A wreath inspired this bank planting, which curves behind my semicircular sitting area in Escondido, California. I'd made a wreath using various kinds of succulents, and I admired the beauty of their fleshy leaves, sculptural shapes, and colors like silver green, jade green, and bronze. So why not plant a big half-wreath to sit in? In Southern California, most succulents do fine in partial shade, and many of them cascade beautifully. The best place to view their rosettes and whorls is at eye level, in a spot designed for lingering.
In early fall, I gathered my garden's ignored aeoniums, kalanchoes, and sedums and massed them above the sitting area's wood retaining walls (where the soil is fast draining and enriched with leaf mold and a potting mix formulated for cactus and succulents). Plants that stay small went in front, larger ones in back.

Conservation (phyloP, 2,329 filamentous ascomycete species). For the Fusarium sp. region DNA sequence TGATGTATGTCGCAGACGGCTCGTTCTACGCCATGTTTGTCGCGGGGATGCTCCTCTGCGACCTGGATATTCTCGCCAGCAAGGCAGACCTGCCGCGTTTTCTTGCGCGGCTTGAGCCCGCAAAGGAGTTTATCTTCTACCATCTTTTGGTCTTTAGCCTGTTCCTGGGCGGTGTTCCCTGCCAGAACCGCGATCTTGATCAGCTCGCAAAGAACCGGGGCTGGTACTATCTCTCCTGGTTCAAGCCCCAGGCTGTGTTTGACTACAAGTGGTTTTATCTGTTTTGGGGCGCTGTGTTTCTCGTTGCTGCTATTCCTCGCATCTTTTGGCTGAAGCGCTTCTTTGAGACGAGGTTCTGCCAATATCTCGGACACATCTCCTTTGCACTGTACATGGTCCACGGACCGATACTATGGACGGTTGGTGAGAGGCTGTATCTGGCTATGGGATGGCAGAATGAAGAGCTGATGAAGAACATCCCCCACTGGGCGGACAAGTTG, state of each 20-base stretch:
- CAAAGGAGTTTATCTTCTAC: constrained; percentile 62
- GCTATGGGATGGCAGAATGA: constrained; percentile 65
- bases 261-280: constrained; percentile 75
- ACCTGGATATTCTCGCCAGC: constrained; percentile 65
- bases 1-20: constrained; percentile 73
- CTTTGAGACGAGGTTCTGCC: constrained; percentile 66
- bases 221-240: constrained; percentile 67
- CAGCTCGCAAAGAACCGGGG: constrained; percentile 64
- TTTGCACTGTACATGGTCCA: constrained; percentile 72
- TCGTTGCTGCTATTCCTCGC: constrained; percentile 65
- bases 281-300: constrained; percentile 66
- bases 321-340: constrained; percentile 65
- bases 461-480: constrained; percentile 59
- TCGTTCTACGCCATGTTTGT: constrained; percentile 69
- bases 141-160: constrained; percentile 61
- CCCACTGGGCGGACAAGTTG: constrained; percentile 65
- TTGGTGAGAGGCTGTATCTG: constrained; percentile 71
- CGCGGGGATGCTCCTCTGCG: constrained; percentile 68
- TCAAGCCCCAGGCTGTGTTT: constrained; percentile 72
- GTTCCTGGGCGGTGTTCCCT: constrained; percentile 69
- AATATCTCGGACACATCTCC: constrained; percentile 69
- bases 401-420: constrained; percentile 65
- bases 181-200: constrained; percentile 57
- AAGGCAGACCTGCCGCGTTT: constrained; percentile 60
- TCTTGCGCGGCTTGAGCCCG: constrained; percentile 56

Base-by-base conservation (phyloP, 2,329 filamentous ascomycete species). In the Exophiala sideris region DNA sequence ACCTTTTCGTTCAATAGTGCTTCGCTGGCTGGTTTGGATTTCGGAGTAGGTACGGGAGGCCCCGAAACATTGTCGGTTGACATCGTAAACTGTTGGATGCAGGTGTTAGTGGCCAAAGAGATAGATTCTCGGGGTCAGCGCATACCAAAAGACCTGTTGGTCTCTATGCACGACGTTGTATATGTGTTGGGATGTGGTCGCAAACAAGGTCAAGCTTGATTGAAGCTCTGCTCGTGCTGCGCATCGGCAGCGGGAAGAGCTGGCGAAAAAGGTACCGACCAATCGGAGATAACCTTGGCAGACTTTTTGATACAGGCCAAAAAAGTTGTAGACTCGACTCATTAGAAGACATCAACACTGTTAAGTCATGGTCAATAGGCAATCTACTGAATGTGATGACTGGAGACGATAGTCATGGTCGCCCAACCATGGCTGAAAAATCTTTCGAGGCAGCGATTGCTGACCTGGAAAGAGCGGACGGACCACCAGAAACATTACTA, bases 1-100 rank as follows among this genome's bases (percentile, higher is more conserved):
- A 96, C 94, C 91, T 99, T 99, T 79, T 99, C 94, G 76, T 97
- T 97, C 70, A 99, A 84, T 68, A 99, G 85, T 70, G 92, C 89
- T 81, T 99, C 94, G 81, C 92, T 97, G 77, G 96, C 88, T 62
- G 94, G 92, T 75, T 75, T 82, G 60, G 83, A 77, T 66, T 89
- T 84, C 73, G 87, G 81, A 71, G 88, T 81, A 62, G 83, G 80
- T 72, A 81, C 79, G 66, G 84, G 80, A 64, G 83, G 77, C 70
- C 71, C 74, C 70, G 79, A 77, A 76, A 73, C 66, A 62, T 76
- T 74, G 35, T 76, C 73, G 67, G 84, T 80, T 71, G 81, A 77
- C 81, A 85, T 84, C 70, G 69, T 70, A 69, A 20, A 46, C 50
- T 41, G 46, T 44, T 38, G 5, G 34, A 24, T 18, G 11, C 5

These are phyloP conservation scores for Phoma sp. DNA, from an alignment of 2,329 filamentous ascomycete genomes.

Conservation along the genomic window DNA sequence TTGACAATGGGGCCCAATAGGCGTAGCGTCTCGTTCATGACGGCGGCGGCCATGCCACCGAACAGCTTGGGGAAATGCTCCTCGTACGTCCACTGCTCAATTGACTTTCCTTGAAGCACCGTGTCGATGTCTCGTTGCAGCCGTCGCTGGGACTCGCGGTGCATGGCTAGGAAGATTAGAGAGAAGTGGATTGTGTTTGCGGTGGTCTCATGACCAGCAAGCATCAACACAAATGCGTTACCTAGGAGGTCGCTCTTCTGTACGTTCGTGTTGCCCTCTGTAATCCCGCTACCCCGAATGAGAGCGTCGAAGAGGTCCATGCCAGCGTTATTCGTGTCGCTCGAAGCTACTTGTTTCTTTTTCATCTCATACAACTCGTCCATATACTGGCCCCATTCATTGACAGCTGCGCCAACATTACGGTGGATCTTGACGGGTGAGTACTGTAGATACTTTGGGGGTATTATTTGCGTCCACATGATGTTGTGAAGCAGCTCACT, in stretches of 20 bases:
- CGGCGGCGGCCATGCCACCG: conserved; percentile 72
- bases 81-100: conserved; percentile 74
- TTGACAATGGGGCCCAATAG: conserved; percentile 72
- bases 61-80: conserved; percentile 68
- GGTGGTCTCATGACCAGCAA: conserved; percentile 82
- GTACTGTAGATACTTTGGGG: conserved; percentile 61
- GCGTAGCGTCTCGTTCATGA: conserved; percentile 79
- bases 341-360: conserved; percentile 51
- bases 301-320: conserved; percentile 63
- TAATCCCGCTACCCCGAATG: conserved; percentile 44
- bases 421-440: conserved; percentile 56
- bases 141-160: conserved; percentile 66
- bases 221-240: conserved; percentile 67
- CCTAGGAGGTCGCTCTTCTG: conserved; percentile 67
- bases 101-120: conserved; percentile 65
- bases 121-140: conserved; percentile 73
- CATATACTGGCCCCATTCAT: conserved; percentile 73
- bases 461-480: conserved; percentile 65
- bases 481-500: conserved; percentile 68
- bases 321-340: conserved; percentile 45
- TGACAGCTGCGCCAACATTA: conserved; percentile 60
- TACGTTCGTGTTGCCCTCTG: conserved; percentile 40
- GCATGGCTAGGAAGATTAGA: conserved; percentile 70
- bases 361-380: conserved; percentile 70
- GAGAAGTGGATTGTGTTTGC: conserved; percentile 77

Next I prowled specialty nurseries for succulents with unusual shapes and colors, such as purple-black Aeonium arboreum 'Zwartkop', frilly-edged echeverias, and Aloe striata, which resembles a fleshy gray-blue star.
In addition to their evergreen foliage, many of these succulents offer a seasonal bonus: flowers of yellow, red, cream, or coral that last a month or more.
SUCCULENTS FOR SLOPES
Cascaders Sedums such as donkey tail ( S. morganianum) produce fat, overlapping, downward-pointing leaves. For color, you can't beat pork and beans ( S. rubrotinctum); the more sun you give it, the redder it gets.
Clumpers Aeoniums form lush clusters of rosettes that range from dime- to dinner plate-size, depending on the variety. Striking varieties include A. decorum 'Sunburst', with green, pink, and cream stripes; and A. arboreum 'Zwartkop', which is nearly black.
Showstoppers One large agave or aloe packs a lot of punch, but many kinds have vicious spines. For a great backdrop plant, use smooth-edged, solid-green Agave attenuata, which grows 5 to 6 feet across and produces pups.